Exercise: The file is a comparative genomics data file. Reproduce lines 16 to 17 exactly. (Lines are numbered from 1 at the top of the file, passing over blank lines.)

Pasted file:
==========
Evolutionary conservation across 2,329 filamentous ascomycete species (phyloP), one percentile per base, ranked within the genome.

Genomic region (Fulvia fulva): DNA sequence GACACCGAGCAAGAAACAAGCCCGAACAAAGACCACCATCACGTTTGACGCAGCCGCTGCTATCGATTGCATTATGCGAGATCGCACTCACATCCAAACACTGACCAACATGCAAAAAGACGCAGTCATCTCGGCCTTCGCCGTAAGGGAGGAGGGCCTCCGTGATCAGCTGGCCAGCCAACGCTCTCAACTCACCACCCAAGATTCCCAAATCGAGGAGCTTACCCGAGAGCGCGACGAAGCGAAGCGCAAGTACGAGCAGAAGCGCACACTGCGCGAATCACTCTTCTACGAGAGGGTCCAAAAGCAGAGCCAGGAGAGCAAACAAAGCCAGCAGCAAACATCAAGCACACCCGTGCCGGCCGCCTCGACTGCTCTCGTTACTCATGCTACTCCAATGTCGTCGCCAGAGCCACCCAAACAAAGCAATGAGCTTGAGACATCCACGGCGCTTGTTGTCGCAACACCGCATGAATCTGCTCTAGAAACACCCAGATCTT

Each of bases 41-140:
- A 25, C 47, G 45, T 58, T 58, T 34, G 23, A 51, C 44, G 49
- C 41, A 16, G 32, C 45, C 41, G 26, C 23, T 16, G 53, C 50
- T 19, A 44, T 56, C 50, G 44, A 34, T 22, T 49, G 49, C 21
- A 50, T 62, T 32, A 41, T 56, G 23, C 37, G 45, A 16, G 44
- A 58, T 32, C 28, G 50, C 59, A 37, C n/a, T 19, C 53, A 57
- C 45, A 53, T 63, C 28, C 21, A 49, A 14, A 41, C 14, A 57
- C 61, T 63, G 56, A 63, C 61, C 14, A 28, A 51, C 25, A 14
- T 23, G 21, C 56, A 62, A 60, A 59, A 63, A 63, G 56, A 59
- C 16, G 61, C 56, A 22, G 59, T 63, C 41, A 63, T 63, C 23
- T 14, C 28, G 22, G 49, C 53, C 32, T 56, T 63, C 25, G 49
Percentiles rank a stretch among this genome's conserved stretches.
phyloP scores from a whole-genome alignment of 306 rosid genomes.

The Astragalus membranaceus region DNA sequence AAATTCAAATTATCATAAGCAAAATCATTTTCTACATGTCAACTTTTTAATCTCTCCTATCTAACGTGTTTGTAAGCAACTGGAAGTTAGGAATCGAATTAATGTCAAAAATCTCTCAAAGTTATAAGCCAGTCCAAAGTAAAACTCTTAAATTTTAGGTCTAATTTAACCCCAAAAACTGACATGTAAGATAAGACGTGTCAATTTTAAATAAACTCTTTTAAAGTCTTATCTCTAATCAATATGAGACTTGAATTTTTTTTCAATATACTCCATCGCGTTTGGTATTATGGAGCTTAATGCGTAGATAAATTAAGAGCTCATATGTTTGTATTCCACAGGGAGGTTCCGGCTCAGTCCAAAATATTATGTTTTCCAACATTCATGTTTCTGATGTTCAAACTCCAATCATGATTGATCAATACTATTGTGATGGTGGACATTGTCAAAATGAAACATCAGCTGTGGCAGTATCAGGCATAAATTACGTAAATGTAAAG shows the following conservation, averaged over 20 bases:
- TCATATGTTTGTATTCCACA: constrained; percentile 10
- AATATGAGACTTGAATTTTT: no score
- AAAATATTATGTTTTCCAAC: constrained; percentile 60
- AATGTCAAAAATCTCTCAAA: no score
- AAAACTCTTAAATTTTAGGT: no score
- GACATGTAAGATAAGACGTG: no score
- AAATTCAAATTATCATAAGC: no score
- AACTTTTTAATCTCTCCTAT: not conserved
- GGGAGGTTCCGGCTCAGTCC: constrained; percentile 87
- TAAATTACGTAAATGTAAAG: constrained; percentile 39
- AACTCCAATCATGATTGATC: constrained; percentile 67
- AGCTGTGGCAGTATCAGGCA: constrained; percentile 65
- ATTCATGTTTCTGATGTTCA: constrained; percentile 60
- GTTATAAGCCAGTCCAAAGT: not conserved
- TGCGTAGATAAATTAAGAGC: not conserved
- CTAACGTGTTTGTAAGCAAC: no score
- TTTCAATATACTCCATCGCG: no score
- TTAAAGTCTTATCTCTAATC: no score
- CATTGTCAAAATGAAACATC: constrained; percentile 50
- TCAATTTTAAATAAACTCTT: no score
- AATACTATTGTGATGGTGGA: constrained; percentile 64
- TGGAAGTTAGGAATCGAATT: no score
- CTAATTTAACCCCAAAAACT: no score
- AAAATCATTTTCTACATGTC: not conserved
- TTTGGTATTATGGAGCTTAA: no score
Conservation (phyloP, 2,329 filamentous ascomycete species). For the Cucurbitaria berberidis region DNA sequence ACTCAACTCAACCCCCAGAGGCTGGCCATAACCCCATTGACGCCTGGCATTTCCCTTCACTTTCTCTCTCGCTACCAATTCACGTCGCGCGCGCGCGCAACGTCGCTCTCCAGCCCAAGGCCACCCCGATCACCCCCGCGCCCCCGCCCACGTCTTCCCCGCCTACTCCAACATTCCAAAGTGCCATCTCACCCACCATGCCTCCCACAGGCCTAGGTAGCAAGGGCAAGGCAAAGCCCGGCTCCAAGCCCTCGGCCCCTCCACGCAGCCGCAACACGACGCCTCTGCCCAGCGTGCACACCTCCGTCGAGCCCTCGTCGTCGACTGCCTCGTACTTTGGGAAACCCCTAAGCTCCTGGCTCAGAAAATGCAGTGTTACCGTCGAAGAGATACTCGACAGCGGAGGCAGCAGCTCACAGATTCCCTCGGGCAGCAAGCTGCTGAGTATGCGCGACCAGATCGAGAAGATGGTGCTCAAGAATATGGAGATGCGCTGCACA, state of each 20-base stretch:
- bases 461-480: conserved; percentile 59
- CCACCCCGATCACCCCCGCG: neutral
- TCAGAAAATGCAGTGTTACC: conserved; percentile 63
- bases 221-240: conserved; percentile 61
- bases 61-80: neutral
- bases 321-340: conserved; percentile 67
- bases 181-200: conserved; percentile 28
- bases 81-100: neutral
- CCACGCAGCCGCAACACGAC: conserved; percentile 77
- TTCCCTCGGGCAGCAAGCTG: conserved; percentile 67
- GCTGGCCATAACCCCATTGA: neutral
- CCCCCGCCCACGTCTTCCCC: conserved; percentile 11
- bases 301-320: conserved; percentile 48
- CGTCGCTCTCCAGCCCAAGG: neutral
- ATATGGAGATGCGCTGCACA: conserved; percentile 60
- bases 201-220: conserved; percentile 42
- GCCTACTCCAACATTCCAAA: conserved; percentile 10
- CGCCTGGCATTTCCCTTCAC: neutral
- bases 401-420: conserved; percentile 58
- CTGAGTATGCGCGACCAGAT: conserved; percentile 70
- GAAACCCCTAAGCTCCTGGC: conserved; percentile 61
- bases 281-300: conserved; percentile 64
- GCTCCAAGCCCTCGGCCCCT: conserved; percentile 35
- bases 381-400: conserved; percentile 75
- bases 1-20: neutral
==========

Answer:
The Astragalus membranaceus region DNA sequence AAATTCAAATTATCATAAGCAAAATCATTTTCTACATGTCAACTTTTTAATCTCTCCTATCTAACGTGTTTGTAAGCAACTGGAAGTTAGGAATCGAATTAATGTCAAAAATCTCTCAAAGTTATAAGCCAGTCCAAAGTAAAACTCTTAAATTTTAGGTCTAATTTAACCCCAAAAACTGACATGTAAGATAAGACGTGTCAATTTTAAATAAACTCTTTTAAAGTCTTATCTCTAATCAATATGAGACTTGAATTTTTTTTCAATATACTCCATCGCGTTTGGTATTATGGAGCTTAATGCGTAGATAAATTAAGAGCTCATATGTTTGTATTCCACAGGGAGGTTCCGGCTCAGTCCAAAATATTATGTTTTCCAACATTCATGTTTCTGATGTTCAAACTCCAATCATGATTGATCAATACTATTGTGATGGTGGACATTGTCAAAATGAAACATCAGCTGTGGCAGTATCAGGCATAAATTACGTAAATGTAAAG shows the following conservation, averaged over 20 bases:
- TCATATGTTTGTATTCCACA: constrained; percentile 10